Mileage Tax?

So I saw this:

Okay, this isn’t confirmed, but a “mileage tax” has definitely been floated as a proposal and 8 cents a mile is not beyond the pale. If you have seen another figure proposed for it, then, please, do the math yourself.

26,000 miles? How quaint. Between my commute and getting too and from skating (you, know, ice skating, which is the Goth on Ice’s primary exercise and means of maintaining physical and mental health) I put in close to 100 miles, on average, a day, or 3000 miles a month. At $0.08 per mile that comes to $240 per month.

I don’t know about you but $240 a month would be a big hit in my monthly budget. Put it into annual terms, 100 miles a day, $8 a day, 365 days a year? $2920 a year. A single dad, trying to do on one income what used to be done on two makes things tight. As things stand, I manage but this could easily break that budget. But, I guess, those in Washington have no real experience with having to keep to a budget. After all, look at the government’s spending vs. its income.

And I’m not alone. There are a lot of people who would be seriously hurt by something like this. And it’s not the wealthy who would be hardest hit by it. No, it would be the middle class and working poor who would be most hurt by any such “mileage tax”, whether 8 cents or a single cent a mile.

That leaves aside how it’s going to be managed? How are all those miles driven going to be counted? Are cars going to be required to carry GPS locators which record their every movement with some central data system counting up miles driven by cars and send bills to the cars’ registered owners?

Look at that carefully: a national system that tracks every movement of every person’s motor vehicle. That tracks every move you make if it’s made in a car. The corpses of every tyrant in history is having a raging erection at the thought of such population control.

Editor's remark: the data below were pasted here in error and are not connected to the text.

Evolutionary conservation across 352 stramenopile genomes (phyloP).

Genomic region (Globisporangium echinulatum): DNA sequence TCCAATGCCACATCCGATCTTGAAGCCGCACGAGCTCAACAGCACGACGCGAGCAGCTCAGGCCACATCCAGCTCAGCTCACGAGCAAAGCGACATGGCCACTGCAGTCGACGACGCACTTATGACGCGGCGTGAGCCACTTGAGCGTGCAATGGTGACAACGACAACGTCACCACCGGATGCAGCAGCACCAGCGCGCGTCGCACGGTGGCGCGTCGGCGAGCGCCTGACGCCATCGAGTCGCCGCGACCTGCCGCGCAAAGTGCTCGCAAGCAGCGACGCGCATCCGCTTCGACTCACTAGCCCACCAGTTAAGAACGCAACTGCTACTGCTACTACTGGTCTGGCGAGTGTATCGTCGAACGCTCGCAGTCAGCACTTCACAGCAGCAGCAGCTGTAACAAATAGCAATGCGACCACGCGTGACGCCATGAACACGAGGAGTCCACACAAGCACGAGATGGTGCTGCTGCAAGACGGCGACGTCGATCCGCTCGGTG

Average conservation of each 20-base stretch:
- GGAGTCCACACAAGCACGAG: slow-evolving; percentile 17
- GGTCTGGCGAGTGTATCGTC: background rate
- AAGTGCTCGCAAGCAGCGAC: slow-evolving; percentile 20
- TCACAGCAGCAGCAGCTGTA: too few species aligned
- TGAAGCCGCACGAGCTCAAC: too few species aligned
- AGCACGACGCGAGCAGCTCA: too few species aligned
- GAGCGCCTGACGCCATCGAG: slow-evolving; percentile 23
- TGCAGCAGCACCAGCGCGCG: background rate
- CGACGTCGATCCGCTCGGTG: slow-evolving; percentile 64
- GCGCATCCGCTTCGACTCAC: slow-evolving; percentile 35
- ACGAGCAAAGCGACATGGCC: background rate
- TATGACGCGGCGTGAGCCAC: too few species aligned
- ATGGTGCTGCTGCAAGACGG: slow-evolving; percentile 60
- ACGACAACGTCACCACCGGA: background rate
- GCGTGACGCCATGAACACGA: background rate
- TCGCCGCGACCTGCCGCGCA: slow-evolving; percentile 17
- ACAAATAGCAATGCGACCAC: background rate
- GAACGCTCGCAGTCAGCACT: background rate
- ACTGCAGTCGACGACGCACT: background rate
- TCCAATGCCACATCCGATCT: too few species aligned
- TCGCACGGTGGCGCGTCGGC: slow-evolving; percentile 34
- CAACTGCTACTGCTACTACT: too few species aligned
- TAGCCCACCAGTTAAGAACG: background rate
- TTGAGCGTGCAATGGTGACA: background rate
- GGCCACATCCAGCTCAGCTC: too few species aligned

And what happens when the computer glitches and someone gets a bill for a round trip drive to the Moon? Won’t happen? Come on. Everyone reading this is on a computer. Have you ever seen a computer that never glitches? Ever?

Or perhaps instead of GPS locators we’ll have a million “mileage reading stations” around the country where people will have to bring their cars to get the odometer read. I’m sure they will be as efficiently run as your local DMV. So people have to take time out of their day on a regular basis, to go have someone read the mileage on the car in order to present them with a tax bill? And if someone has more than one motor vehicle, say, a car with good gas mileage for a daily commute, a truck for hauling stuff, and maybe a beater for Junior to use to go to the community college? That’s three trips to the mileage reading station, racking up more mileage because the cars have to be driven there.

Or perhaps it will just be the honor system. You write down your current mileage on a form and send it in and you get a bill based on what you sent in. I’m sure that will work very well indeed. I’m also sure there will be a lot of accidents, car fires, or mechanical failures that require replacing an odometer which just by chance will prevent double-checking the mileage reading against the accumulated self-reported values when the car is sold and an “odometer reading” must be put on the title form.

The simple truth is, any such scheme is totally unworkable. It would pretty much end the ability of most people to own and drive a car. And let’s not get started on the trucking industry and the effect it would have on the price of anything that is shipped by truck.

These are totally predictable first order effects of a “mileage tax.” Blatantly obvious effects. And when effect are that obvious and so easily predictable, then one has to wonder if, perhaps, the effects are not the purpose of the proposal in the first place.

3 thoughts on “Mileage Tax?”

  1. I love how stuff like this is decided by people with 6 figure salaries and who don’t live out in the suburbs or rural areas. Some people drive a mile just to get to the end of their driveway. Combine this with trying to get people to go back to work, all of their policies are fighting against themselves.


  2. Berenger, “all of their policies are fighting against themselves,” I think we can safely surmise that this is a feature, not a glitch.


  3. Ostensibly, the mileage tax is meant to solve the electric-vehicle problem: dagnab EV drivers aren’t buying gasoline, and therefore aren’t paying the existing road taxes!
    So it really ought to be instead of the gas taxes, but we all know it’ll be in addition to them. Mileage taxes to pay for roads (until the money gets diverted to mass-transit vanity projects), and gas taxes as a punitive measure to encourage EV adoption, whether an EV makes sense for you or not.


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